Until February 2012, I’d never read 2000AD weekly for anything more than a few weeks.
Then I made the pledge. I will read the comic for a year, and tell you what I reckoned each and every week. Nearly a year later, I’m a convert. And the weekly 2000AD is where I still tell you all about it….
Cover by Karl Richardson – nice, striking thing, with Bill Savage on his way to certain doom…. well, maybe not. More on that in a little while.
Judge Dredd by Alan Grant and David Roach
I’m certain I read somewhere that this was done a long time before Day Of Chaos (yep, just found it on David Roach’s FB) and whilst I’m always pleased to see more of Roach’s quite beautiful art, the whole tone of the tale just felt a little out of place, presumably because it is, written for a world that doesn’t exist right now, simply added in now and given a caption tweak to set the scene.
It’s a quirky little one-off that has Dredd coming face to face with a manipulative witch on a full moon, it’s simple, gorgeous, yet ultimately feels like going back in time and so close to the events of last year, it simply feels incongruous. In fact, looking at Roach’s young witch I can’t help but think of it as some bizarre crossover with Misty.
Savage by Pat Mills and Patrick Goddard
Right, last week it was the improbable assault on the Volgan post, this week sees the Brit guerilla forces on the South Bank, facing down the Volgan positions and perfectly willing now to let guerilla icon Bill Savage head out on a suicide mission, the only chance to keep this last bridge open.
Savage then takes a knackered old hatchback, fills it full of high-ex and drives full speed (probably about 40mph) down a really long road, head-on into the fire of at least 4 Volgan soldiers, one of whom we’ve already established is a bloody good sniper. What are the odds of Bill surviving this suicide mission? Oh, right.
I keep saying it’s a good strip, full of great action and thrills and great artwork from Goddard, and it still is, but bloody hell, it’s like Mills is trying to wind me up for liking it right now. I’m not saying it’s not fun, but it’s a little annoying at least right now.
Ampney Crucis Investigates by Ian Edginton and Simon Davis
Right, Man out of time and place Ampney Crucis is at GB Intel HQ being briefed by Alan Turing himself where Turing has a captured dead Babbagist he’s about to connect up to the main computer system for this alternate England…. which is such a bad idea everyone reading it is saying no well before Ampney politely enquires “is that wise?”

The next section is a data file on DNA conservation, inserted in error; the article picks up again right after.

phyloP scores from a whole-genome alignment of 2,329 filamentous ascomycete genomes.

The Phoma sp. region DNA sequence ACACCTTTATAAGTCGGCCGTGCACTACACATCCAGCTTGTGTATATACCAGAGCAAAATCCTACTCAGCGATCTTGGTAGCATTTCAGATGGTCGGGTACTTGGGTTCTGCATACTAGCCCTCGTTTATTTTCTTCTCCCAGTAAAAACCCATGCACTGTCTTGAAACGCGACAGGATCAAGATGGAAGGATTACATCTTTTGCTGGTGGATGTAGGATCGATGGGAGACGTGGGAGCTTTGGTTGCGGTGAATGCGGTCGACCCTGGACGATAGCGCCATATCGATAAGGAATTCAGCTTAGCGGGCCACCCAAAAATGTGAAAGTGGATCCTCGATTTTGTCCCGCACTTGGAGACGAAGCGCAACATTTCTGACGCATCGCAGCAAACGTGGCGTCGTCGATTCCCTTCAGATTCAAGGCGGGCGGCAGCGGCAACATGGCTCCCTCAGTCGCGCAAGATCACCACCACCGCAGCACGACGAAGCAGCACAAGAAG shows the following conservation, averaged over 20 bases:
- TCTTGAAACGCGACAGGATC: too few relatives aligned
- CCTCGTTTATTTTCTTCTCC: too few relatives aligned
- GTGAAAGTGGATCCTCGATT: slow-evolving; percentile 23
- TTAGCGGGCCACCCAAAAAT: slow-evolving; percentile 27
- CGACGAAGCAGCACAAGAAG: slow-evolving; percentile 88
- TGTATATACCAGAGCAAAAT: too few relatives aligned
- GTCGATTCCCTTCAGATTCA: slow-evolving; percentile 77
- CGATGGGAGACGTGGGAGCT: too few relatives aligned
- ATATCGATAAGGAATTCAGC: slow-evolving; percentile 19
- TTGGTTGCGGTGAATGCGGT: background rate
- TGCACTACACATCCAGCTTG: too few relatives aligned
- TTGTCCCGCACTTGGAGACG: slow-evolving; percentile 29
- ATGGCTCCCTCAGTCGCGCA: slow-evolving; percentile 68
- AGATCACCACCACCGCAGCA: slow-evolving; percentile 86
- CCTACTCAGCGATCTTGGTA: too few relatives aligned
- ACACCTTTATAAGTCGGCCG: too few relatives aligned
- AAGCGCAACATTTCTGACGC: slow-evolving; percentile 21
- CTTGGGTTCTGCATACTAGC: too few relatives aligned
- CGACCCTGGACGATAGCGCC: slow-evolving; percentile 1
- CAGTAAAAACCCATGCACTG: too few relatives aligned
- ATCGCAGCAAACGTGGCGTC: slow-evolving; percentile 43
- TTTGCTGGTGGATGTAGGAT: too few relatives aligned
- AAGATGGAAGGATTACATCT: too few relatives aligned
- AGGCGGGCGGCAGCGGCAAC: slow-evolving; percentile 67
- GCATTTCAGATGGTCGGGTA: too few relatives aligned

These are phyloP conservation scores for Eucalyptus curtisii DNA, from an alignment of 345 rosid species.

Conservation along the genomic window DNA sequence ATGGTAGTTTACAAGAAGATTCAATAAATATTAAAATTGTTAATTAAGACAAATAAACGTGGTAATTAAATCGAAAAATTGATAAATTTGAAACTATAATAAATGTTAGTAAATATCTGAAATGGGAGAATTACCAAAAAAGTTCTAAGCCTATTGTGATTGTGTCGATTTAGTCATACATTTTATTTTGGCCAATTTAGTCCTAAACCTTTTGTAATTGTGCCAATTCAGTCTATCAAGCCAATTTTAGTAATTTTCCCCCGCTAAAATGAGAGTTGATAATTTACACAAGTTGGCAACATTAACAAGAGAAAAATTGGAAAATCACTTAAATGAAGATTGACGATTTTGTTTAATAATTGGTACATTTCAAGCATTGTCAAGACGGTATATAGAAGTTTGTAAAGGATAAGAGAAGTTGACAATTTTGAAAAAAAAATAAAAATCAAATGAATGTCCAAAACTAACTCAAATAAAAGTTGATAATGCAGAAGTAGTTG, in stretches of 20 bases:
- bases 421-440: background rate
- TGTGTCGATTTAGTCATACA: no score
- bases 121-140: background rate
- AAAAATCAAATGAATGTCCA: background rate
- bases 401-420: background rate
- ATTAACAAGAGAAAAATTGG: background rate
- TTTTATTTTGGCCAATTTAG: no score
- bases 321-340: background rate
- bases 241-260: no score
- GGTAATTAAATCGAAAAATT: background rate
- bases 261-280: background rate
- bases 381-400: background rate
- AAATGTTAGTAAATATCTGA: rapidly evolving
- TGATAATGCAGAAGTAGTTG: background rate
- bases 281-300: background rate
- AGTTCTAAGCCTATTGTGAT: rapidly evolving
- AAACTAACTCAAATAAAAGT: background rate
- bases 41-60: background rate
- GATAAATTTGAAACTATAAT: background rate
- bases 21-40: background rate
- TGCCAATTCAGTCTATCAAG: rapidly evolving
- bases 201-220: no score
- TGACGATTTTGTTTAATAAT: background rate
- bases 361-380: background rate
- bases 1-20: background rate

Still a god bit of alt-reality sci-fi from Edginton and Davis, although more and more I’m wondering where it’s going to go before the end.
The Red Seas by Ian Edginton and Steve Yeowell
Maybe I was in a better place this week – ’cause Red Seas didn’t annoy so much, even raised a smile with the idea of a pissed off devil.
Jack and his boys are in big trouble now. I sense a climactic confrontation somewhere soon. Frankly it’s not done much for me though, despite me liking both writer and artist usually.
Strontium Dog by John Wagner and Carlos Ezquerra
Okay, Pat Mills’ Savage is an an action adventure that started well and continues to infuriate week after week now, Strontium Dog is almost the reverse, and it’s actually either worn me down or it’s getting better as it progresses.
No, it’s nowhere near great, but it is turning into something approaching a straight-up bit of adventure comic. Here we have Johnny Alpha joining the Milton Keynes ghetto and the authorities close in, there’s enough to keep me reading with a modicum of interest.
Thing is, I’m still getting 2000AD each week, still enjoying the experience overall, but nothing so far this year has gotten anywhere near the highs of 2012. Still, it is early yet. This lull is a natural thing in any long-running anthology – I’ll not be jumping ship anytime soon.